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  Unreal Update from Mark Rein

Unreal is not finished yet. When it is we'll be shouting it from the mountain tops. Anyone who thinks they know the date Unreal will ship is pulling your leg. Even we still don't know exactly when we'll be done but we're pretty sure that it will ship within the first half of this year which means before the end of June. Reports that it's coming "any day now" are greatly exaggerated. We're definitely getting close but we're not that close. Our plan is still to finish the FULL version of the game before we address the shareware version.

Progress has been amazing in the last few weeks. We've got the final sky code in and let me tell you, it's breathtaking! I don't want to give any details about it other than to say that it's extremely realistic. James and the level designers have been "tuning" the weapons to get the feel just right. Now that James has the menus in, the game is really starting to look complete. If you had the chance to play Unreal at the Respawn multi-player gaming convention in Toronto you’ll be happy to know that we’ve implemented several of the weapon-tuning suggestions we got there and the improvements are very noticeable.

We've completed about one-third of the required performance optimizations and the build we have this week runs faster in software rendering than previous builds ran through hardware 3D acceleration! Of course hardware performance is also faster now and there is still more to go. I can not stress how significant having MMX is. If your budget allows only an upgrade to MMX and you're interested in maximizing Unreal performance be assured that MMX makes a HUGE difference to the performance of Unreal. There has been a lot of misinformation in the press about MMX and a general under-delivery of good MMX-enhanced software. But don't let that deter you. Unreal is probably the most MMX-optimized game ever made thanks to the efforts of Erik de Neve. If you're into Unreal and you want maximum performance then you want to have MMX even if you have a good supported 3D card. Thank you Intel!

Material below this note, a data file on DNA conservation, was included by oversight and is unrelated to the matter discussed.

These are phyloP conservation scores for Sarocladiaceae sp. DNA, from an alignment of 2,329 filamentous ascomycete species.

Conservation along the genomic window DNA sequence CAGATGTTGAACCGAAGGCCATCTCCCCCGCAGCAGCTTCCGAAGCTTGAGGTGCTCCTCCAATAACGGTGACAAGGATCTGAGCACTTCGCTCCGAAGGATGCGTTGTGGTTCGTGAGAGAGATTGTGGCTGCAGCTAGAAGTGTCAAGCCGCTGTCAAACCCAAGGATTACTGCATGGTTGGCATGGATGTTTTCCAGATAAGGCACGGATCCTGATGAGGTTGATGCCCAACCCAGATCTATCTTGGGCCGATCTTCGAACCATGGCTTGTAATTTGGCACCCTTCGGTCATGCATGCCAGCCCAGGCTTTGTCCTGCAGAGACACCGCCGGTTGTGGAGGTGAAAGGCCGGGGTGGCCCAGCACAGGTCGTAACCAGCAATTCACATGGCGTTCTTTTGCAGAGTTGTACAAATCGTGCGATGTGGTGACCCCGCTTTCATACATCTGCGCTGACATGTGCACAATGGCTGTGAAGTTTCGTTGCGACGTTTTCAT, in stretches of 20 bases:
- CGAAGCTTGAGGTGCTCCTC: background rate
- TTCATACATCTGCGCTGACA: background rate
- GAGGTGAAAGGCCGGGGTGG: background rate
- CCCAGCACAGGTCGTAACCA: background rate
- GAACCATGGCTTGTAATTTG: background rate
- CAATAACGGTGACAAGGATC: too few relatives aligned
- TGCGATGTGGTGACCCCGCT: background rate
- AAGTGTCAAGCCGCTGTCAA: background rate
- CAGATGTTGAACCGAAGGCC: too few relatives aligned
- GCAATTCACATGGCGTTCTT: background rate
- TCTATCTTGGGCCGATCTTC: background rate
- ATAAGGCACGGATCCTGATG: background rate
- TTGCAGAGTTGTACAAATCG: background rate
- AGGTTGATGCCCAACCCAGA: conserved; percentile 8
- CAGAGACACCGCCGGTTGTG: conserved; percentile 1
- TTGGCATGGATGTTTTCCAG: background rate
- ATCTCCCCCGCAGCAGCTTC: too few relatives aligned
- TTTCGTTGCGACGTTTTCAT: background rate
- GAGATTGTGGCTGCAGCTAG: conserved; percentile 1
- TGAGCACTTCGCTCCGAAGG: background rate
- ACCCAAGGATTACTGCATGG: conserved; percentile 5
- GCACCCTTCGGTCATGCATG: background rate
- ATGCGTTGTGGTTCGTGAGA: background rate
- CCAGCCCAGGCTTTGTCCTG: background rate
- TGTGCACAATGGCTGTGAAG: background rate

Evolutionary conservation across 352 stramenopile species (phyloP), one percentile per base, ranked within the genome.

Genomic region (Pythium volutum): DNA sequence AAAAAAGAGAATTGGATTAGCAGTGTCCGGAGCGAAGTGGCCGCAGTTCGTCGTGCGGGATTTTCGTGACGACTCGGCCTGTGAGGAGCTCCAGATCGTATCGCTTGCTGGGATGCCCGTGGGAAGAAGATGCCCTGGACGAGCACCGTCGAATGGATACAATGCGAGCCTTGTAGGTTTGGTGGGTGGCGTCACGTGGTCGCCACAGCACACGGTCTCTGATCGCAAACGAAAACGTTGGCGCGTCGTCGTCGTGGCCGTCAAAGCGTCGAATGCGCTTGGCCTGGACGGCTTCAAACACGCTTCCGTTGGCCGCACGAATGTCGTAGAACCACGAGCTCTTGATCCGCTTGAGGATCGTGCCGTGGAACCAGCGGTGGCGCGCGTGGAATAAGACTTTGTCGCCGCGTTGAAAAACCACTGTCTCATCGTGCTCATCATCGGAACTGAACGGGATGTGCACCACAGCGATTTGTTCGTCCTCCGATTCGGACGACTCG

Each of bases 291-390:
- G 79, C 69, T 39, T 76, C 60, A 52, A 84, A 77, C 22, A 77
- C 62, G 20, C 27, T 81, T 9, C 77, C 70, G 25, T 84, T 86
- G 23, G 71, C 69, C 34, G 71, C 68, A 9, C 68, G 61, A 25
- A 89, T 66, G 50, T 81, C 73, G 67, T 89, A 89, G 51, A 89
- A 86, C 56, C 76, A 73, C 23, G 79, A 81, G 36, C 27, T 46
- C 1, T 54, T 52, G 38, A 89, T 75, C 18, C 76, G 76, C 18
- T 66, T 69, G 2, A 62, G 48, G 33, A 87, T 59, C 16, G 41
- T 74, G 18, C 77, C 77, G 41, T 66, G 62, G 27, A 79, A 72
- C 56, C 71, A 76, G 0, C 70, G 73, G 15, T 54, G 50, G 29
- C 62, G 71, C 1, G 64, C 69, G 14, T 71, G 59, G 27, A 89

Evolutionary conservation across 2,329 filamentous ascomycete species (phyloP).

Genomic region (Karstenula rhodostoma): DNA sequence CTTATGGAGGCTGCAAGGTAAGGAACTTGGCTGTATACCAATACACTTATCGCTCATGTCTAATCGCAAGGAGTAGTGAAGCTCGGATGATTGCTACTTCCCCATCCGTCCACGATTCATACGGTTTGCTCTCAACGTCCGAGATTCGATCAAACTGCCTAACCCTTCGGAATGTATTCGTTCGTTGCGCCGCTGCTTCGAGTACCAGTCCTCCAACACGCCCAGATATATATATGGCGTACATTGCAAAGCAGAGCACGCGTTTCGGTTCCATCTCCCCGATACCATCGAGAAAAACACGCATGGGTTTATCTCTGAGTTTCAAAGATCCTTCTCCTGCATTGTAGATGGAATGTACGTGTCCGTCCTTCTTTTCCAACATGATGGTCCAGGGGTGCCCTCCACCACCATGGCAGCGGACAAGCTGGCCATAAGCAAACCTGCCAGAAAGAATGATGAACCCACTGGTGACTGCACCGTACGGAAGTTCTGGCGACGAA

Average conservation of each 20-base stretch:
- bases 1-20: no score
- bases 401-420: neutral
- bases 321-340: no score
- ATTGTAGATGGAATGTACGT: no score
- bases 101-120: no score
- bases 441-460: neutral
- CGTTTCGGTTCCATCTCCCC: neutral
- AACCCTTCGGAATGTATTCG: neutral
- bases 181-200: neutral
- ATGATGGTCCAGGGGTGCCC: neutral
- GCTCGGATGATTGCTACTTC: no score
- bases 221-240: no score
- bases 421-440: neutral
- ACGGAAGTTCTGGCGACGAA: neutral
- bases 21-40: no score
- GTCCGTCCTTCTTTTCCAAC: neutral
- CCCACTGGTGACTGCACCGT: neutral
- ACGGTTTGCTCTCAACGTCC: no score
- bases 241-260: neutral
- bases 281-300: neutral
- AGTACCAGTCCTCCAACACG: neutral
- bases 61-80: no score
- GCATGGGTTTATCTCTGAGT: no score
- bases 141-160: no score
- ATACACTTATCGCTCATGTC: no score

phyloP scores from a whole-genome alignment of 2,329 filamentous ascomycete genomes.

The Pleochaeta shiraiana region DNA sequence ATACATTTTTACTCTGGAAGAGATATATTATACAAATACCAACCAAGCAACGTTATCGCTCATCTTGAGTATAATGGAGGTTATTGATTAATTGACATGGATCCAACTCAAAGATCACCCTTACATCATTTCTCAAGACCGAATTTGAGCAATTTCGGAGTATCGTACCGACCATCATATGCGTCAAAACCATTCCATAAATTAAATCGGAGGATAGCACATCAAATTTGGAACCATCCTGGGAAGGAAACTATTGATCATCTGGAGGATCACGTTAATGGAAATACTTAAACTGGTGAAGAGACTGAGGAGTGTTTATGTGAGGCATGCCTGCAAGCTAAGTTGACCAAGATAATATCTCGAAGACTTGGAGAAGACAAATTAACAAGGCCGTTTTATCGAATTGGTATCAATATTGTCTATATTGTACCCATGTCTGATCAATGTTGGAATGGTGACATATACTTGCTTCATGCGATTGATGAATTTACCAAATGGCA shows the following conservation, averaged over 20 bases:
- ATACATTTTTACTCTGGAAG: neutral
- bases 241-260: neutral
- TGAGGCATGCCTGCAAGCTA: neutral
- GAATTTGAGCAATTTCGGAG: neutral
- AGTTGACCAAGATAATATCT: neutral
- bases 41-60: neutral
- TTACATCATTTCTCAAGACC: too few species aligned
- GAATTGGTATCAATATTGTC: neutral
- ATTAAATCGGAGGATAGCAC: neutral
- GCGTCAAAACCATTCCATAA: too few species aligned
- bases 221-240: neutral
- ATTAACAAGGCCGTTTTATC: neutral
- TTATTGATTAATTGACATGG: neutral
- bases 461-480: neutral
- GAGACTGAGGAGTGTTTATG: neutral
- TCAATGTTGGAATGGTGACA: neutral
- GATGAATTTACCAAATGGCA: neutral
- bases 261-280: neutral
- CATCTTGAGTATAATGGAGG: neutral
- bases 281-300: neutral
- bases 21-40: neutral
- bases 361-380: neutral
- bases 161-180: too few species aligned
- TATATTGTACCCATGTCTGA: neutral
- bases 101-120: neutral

Even if you don’t have a supported video card (other than 3DFX and PowerVR PCX2 we’re uncertain exactly what cards will be supported) at least you can count on Unreal’s spectacular software renderer to deliver a fantastic experience none-the-less. Some journalists have commented to me that Unreal looks better in software than most other games look in hardware. We realize not everyone has super PCs and we’re doing our best to support the broadest range possible. If you have a 32Mb (RAM) Pentium 166 with MMX or better you’re probably going to be happy with Unreal’s performance. People with systems lower than that will have to make some tradeoffs in resolution or detail. Unfortunately anything below a Pentium 133 is probably going to provide an unacceptable level of performance. If you’ve got a system below a 166MMX then try the shareware before you decide whether or not you’re going to buy Unreal. We want to be honest with our customers about performance. It’s just too common for games lately to ship with minimum specs on the box that don’t provide acceptable levels of performance.

We’re currently working on implementing some detail switches that allow you to tailor Unreal to the system you have and turn features on or off depending on the level of computing power and memory you have. Let me provide one example of this: Unreal levels are huge and our textures are very detailed so right now running Unreal on a system, even a fast system, with anything less than 64mb of RAM can produce big slowdowns as things get shuttled back and forth from disk to memory. One of the detail switches Tim is implementing is the ability to leave out one or more of the higher levels of mip-mapping which drastically cuts memory usage and will allow Unreal to run in nicely on a typical 32Mb system. It won’t make a huge visual difference but it will could make a huge performance difference if you don’t have a ton of RAM.

On Monday I played Unreal on a Pentium II 300Mhz dual Voodoo2 SLI system owned by Myscha (T. Elliot Cannon, one of the Unreal level designers) at 1,024x768 resolution and it was spectacular!

So what does all this mean? If you if have a kick-ass machine Unreal will take it to the max and if you don’t we’re working hard to make sure Unreal still delivers the best graphics you’ve ever seen.


It's Unreal

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